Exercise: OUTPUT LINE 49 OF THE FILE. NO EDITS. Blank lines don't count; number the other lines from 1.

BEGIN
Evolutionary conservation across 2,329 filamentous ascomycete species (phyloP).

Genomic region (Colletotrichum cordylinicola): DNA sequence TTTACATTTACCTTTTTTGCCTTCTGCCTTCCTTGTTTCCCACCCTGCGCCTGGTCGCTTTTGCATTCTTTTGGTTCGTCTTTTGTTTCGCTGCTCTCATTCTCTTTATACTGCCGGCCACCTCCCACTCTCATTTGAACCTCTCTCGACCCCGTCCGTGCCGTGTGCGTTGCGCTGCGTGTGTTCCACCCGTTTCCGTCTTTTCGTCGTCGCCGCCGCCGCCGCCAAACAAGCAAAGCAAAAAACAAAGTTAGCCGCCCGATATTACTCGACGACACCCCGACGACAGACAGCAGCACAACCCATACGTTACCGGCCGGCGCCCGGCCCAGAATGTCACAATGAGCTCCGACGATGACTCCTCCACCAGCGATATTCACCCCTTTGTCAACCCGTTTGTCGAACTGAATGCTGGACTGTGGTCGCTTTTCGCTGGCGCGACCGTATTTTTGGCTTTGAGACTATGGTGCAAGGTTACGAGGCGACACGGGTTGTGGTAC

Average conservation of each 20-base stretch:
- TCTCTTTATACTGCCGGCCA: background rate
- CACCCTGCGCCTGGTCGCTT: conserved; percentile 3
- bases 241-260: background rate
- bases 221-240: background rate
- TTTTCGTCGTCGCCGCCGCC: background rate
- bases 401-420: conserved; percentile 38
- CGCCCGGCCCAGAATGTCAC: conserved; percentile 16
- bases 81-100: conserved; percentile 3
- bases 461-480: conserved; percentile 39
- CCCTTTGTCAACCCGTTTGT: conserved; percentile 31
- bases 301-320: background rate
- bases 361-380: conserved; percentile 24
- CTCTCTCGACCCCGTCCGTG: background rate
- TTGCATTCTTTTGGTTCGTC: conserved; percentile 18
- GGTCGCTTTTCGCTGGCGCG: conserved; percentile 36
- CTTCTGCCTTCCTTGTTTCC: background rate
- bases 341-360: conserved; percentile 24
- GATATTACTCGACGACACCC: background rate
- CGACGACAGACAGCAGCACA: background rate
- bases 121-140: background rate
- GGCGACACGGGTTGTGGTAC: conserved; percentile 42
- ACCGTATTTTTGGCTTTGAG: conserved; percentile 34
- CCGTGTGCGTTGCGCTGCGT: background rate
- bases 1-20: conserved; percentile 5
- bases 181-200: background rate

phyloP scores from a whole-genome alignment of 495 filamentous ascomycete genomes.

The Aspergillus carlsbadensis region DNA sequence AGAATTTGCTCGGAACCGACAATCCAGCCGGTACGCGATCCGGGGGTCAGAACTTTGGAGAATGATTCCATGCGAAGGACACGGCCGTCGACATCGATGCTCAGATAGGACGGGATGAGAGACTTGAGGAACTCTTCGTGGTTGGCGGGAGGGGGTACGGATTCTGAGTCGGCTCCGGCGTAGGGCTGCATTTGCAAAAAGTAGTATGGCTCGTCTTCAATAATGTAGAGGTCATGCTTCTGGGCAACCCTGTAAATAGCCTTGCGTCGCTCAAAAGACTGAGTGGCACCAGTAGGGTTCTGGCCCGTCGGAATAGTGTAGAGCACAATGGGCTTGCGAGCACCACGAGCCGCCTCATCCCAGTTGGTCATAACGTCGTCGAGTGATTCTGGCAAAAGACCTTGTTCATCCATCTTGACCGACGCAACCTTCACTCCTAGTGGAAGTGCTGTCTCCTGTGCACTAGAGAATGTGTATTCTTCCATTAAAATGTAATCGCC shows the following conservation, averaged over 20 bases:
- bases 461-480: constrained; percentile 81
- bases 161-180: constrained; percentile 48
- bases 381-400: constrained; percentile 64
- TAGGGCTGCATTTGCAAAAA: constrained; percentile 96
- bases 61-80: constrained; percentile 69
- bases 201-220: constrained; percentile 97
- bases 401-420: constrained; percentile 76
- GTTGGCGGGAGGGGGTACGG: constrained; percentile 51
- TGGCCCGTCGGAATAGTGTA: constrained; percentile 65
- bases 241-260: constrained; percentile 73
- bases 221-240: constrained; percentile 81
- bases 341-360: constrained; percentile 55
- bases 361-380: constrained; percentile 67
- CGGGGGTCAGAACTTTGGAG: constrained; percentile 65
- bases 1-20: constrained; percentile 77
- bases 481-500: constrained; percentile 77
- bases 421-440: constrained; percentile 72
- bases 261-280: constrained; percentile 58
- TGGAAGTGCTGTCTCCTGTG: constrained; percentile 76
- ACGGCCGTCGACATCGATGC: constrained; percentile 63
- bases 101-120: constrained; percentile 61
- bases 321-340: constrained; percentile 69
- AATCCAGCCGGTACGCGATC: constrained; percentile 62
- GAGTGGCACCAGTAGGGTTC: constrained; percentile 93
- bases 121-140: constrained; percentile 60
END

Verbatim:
- TGGAAGTGCTGTCTCCTGTG: constrained; percentile 76